Michigan apple growers have always felt they produced a superior product.

Now a new report by a Michigan State University educator helps to back that claim up with a little science.

Being near Lake Michigan and its sister lakes has a lot to do with it, Amy Irish-Brown, district fruit educator with Michigan State University, said in the report.

“Being surrounded by the Great Lakes, Michigan is somewhat sheltered from severe weather coming across the Midwest,” Irish-Brown said.

“We still have our fair share of bad weather, but the lakes put us in a unique position of mostly cool nights, warm sunny days, and plenty of moisture — important factors in producing a healthy crop of apples.”

Research helps give the Michigan industry some ammunition when it comes to convincing buyers and others of the value of the state’s apples, said Diane Smith, executive director of the Lansing-based Michigan Apple Committee.

“It’s a scientific spins. It gives us some details, and shows why Michigan is unique for growing apples.”

It’s not just the “lake effect,” Smith said.

“Everything plays a part — the lake, the soil, the climate.”

Even cold winters play an important role, Irish-Brown said in the report.

The cold keeps trees dormant, which allows them to rest to preserve energy to grow future crops — and it protects them from potential damage.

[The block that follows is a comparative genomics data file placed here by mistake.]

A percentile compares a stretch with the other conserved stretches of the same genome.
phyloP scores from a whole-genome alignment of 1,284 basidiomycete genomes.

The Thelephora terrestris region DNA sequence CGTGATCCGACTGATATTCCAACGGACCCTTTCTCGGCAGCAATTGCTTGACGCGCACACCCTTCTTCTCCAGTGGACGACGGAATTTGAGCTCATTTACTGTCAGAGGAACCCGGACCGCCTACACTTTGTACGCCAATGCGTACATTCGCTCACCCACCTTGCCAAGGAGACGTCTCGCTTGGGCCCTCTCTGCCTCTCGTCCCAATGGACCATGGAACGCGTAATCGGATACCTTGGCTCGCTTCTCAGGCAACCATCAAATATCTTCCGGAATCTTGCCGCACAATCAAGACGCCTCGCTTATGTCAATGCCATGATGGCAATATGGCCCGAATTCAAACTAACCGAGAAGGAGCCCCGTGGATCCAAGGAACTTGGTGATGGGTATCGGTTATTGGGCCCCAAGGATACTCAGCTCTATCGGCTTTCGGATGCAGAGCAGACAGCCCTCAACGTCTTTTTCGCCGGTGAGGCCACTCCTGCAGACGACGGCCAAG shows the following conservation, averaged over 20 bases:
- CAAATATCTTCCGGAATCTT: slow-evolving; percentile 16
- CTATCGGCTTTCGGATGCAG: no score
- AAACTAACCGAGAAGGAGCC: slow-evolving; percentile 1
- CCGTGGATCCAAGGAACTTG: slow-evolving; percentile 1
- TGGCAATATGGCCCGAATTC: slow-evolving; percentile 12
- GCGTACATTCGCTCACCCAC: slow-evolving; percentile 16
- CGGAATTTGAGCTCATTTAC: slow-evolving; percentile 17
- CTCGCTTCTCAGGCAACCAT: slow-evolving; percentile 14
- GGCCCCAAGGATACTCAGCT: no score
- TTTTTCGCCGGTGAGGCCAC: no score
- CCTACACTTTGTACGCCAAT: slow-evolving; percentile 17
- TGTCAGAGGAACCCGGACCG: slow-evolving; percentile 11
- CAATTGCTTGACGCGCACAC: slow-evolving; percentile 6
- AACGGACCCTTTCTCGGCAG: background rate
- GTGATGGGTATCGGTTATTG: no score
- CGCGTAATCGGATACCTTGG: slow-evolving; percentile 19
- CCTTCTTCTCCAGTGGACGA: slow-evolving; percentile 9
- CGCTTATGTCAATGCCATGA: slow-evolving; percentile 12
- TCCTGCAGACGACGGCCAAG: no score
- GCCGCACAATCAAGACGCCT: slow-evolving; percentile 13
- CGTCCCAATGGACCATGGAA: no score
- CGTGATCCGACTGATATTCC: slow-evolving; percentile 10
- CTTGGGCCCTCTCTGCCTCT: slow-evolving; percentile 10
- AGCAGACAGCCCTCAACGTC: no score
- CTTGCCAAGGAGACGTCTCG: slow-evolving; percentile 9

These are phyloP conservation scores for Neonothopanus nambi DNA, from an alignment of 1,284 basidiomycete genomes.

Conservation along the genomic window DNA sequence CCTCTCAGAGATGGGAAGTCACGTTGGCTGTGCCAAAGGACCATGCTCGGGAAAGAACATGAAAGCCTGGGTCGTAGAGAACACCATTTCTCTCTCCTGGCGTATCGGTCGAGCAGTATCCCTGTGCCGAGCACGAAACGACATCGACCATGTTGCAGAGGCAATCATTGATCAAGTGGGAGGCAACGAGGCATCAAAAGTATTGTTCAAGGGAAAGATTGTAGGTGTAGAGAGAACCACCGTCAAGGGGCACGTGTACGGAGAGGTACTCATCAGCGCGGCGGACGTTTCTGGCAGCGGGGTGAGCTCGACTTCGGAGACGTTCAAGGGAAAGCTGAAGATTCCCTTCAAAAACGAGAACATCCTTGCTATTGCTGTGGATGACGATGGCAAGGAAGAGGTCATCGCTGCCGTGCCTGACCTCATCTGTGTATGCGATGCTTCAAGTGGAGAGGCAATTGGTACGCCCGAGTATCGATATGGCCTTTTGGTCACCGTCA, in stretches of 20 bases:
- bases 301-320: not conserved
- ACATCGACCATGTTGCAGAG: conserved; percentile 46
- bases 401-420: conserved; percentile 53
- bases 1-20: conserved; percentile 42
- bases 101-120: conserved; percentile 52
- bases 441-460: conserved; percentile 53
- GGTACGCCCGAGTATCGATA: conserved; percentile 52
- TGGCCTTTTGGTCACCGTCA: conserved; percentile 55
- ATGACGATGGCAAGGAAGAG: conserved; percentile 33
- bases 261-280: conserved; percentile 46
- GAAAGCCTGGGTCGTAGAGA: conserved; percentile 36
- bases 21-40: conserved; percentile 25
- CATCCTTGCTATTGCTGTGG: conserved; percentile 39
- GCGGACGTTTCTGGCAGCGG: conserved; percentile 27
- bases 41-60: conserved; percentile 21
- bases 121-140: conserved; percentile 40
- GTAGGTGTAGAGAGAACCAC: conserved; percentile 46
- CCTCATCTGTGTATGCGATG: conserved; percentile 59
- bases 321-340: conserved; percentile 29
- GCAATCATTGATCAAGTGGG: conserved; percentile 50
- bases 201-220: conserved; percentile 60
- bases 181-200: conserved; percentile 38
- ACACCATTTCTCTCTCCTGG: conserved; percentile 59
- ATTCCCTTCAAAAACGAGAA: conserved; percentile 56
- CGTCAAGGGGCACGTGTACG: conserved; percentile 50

Apple trees are resilient, Irish-Brown said, and can withstand very cold temperatures.

Temps can get as low as minus 25 before trees experience negative affects from the cold.

Irish-Brown’s report also emphasizes the importance of soil in growing high-quality Michigan apples.

Soil that’s not too heavy, and with just the right mix of nutrients, keeps trees healthy throughout their lifetimes.

“Apple trees are constantly working to distribute moisture and nutrients throughout,” Irish-Brown said.

“Branches, leaves and fruit all need energy for the current crop and the crops to come. That makes the soil in which the orchards are planted of utmost importance. Nutrients, pH levels and moisture levels are monitored to keep the trees in top shape.”

Topography is also important, Irish-Brown said. The landscape of a growing region plays a vital role in the health of the orchard.

Lower areas, for instance, can experience a drop in temperature, while higher areas are often more exposed to the elements.

With that in mind, Irish-Brown said, apple growers take great care in planning the layout of their orchards.